United States District Court, D. New Jersey
SHANA S. JONES, Plaintiff,
COMMISSIONER OF SOCIAL SECURITY, Defendant.
STANLEY R. CHESLER, U.S.D.J.
matter comes before the Court on the appeal by Plaintiff
Shana S. Jones (“Plaintiff”) of the final
decision of the Commissioner of Social Security
(“Commissioner”) determining that she was not
disabled under the Social Security Act (the
“Act”). This Court exercises jurisdiction
pursuant to 42 U.S.C. § 405(g) and, having considered
the submissions of the parties without oral argument,
pursuant to L. Civ. R. 9.1(b), finds that the
Commissioner's decision will be affirmed.
brief, this appeal arises from Plaintiff's application
for disability insurance and supplemental security income
benefits, alleging disability beginning May 15, 2012. A
hearing was held before ALJ Dennis O'Leary (the
“ALJ”) on December 5, 2016, and the ALJ issued an
unfavorable decision on February 24, 2017. Plaintiff sought
review of the decision from the Appeals Council. After the
Appeals Council denied Plaintiff's request for review,
the ALJ's decision became the Commissioner's final
decision, and Plaintiff filed this appeal.
decision of February 24, 2017, the ALJ found that, at step
three, Plaintiff did not meet or equal any of the Listings.
At step four, the ALJ found that Plaintiff retained the
residual functional capacity to perform light work, with
certain limitations, including that she is limited to simple
and repetitive work with no public contact. At step four, the
ALJ also found that this residual functional capacity was not
sufficient to allow Plaintiff to perform any of her past
relevant work. At step five, the ALJ determined, based on the
testimony of a vocational expert, that there are other jobs
existing in significant numbers in the national economy which
the claimant can perform, consistent with her medical
impairments, age, education, past work experience, and
residual functional capacity. The ALJ concluded that
Plaintiff had not been disabled within the meaning of the
outset, the Court notes that Plaintiff's brief on appeal
contains not one citation, or even reference, to the law. As
for the record, Plaintiff's brief does cite specific
points in the ALJ's decision, but the brief has no
citations to specific evidence of record. Plaintiff makes no
reference to the legal standard this Court must apply to this
case: in brief, this Court must affirm the Commissioner*s
decision “if there is substantial evidence to support
the Commissioner's decision.” Plummer v.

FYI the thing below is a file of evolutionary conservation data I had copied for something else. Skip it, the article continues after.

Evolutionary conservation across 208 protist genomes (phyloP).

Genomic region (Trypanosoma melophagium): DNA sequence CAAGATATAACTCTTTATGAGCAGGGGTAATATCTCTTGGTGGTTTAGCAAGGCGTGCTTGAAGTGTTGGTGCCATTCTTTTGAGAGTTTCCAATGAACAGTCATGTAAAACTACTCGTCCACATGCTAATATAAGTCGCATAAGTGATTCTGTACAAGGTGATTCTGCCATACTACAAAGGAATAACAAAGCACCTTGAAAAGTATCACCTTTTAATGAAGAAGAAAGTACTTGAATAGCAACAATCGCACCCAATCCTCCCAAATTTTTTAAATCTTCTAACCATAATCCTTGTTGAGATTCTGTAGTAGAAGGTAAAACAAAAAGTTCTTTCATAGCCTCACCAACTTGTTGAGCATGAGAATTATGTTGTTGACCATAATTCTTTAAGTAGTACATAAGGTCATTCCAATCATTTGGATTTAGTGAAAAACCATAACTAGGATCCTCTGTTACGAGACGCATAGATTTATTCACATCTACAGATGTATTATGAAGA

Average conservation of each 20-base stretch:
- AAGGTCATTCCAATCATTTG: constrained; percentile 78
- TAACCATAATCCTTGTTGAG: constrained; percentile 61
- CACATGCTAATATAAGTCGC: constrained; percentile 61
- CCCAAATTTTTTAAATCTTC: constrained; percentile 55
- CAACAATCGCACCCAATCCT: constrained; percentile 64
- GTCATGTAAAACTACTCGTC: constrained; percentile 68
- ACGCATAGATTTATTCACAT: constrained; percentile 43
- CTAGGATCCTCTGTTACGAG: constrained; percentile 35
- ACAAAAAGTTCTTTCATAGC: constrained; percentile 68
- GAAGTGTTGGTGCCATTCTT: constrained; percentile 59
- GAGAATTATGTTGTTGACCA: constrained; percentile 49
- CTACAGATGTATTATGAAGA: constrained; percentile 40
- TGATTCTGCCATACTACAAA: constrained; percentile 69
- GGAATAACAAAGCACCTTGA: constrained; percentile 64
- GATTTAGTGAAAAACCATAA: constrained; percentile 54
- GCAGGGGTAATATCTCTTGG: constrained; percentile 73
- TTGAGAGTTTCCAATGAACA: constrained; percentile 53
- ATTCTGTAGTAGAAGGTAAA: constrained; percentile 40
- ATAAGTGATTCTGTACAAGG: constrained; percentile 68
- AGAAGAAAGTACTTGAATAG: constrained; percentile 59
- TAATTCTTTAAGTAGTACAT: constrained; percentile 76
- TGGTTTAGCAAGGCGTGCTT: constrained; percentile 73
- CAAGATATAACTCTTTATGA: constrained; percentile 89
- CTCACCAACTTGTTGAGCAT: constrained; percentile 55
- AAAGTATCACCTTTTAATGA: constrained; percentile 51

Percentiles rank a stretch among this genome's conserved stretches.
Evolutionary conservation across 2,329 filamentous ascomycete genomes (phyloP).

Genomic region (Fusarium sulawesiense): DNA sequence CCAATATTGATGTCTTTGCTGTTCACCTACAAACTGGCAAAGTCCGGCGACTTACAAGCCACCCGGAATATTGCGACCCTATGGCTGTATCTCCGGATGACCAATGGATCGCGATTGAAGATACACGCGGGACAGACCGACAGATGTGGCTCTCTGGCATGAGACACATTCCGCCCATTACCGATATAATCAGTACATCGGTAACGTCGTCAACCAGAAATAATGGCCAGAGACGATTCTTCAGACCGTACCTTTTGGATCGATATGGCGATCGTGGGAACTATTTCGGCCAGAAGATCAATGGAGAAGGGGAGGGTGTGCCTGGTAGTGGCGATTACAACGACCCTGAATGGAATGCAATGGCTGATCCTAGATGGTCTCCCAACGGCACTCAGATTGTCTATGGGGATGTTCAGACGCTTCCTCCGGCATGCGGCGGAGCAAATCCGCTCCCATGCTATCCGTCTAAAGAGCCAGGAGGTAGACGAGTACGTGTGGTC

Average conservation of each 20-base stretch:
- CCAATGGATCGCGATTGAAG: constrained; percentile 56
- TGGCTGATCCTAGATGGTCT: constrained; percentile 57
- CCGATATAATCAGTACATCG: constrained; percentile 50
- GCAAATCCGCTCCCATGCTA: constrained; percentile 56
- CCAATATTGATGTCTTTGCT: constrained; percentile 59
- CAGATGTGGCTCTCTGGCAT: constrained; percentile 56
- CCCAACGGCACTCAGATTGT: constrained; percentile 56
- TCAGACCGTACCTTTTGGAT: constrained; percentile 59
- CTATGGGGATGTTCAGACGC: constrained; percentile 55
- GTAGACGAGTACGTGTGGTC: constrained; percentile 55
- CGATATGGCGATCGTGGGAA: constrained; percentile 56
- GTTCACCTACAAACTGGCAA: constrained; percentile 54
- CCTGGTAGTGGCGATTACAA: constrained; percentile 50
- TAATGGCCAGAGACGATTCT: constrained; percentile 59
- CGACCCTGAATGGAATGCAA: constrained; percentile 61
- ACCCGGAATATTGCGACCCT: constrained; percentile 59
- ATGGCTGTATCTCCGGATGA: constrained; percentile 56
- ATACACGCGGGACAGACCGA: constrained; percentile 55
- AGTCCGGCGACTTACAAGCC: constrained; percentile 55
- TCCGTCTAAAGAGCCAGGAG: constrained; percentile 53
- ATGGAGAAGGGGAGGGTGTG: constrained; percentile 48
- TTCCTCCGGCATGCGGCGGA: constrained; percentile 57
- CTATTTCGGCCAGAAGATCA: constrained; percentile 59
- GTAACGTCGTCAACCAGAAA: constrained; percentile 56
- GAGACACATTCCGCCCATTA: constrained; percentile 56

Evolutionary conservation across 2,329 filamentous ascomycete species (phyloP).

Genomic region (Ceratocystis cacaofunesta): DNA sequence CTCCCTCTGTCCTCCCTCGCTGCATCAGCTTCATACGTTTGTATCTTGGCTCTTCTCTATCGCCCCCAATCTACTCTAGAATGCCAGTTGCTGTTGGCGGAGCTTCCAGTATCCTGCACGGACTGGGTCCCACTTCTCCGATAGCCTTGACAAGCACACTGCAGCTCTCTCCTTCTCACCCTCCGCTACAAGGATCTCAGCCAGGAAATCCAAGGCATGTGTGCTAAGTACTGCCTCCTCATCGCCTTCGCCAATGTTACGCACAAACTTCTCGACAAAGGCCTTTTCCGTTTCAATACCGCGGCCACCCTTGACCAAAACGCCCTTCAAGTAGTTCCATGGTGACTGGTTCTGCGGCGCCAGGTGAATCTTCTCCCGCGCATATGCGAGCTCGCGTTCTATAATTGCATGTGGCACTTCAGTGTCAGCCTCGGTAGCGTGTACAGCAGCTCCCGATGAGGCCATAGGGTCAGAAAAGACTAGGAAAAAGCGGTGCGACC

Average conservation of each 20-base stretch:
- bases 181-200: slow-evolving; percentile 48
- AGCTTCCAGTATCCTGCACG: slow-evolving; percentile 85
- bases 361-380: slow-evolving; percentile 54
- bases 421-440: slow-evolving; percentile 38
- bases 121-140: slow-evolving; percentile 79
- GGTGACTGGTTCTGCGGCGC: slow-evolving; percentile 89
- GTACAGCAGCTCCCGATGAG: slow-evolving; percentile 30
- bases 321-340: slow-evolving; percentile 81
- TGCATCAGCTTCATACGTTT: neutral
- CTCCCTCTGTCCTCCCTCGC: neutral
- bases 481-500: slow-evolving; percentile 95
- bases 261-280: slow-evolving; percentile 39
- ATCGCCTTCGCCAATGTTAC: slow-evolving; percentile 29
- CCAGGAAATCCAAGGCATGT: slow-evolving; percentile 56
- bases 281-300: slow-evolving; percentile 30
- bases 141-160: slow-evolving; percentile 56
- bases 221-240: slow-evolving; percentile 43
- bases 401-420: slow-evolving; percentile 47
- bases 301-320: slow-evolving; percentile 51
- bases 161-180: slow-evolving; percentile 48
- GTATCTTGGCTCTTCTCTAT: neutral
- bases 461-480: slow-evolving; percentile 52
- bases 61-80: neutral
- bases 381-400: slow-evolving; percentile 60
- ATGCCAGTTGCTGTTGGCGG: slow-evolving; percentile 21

Apfel, 186 F.3d 422, 427 (3d Cir. 1999). Substantial
evidence is “such relevant evidence as a reasonable
mind might accept as adequate to support a conclusion.”
Richardson v. Perales, 402 U.S. 389, 401 (1971)
(quoting Consolidated Edison Co. v. NLRB, 305 U.S.
197, 229 (1938)). Substantial evidence “is more than a
mere scintilla of evidence but may be less than a
preponderance.” McCrea v. Comm'r of Soc.
Sec., 370 F.3d 357, 360 (3d Cir. 2004). The reviewing
court must consider the totality of the evidence and then
determine whether there is substantial evidence to support
the Commissioner*s decision. See Taybron v. Harris,
667 F.2d 412, 413 (3d Cir. 1981).
reviewing court is not “empowered to weigh the evidence
or substitute its conclusions for those of the
fact-finder.” Williams v. Sullivan, 970 F.2d
1178, 1182 (3d Cir. 1992), cert. denied sub nom. Williams
v. Shalala, 507 U.S. 924 (1993) (citing Early v.
Heckler, 743 F.2d 1002, 1007 (3d Cir. 1984)). If the
ALJ's findings of fact are supported by substantial
evidence, this Court is bound by those findings, “even
if [it] would have decided the factual inquiry
differently.” Fargnoli v. Massanari, 247 F.3d
34, 35 (3d Cir. 2001); see also Hartranft v. Apfel,
181 F.3d 358, 360 (3d Cir. 1999).
arguments do not reference the substantial evidence standard.
Instead, Plaintiff's arguments, at best, point to small
inconsistencies in the ALJ's decision. At no point does
Plaintiff reference the substantial evidence standard to
argue that an inconsistency constitutes reversible error.
first points out that the ALJ commented that Plaintiff is not
totally precluded from all work activity, but does not link
this to any argument for reversal under any legal standard.
next shows confusion about the significance of a step two
finding of a severe impairment. A finding of severe
impairments at step two is independent of determinations made
at later steps in the five-step evaluation process.
next raises Plaintiff's difficulties with clear speech
and opines that this interferes with training for a new job.
Plaintiff does not, however, point to any medical evidence
that shows that speech difficulties limit Plaintiff's
ability to work.
Plaintiff opines that Plaintiff is unable to work.
has made no showing that the Commissioner erred and that she
was harmed by the error. Nor has Plaintiff made any showing
that the Commissioner's decision is not supported by
substantial evidence. Plaintiff has failed to persuade this
Court that the ALJ erred in his decision, or that she was
harmed by any errors. This Court ...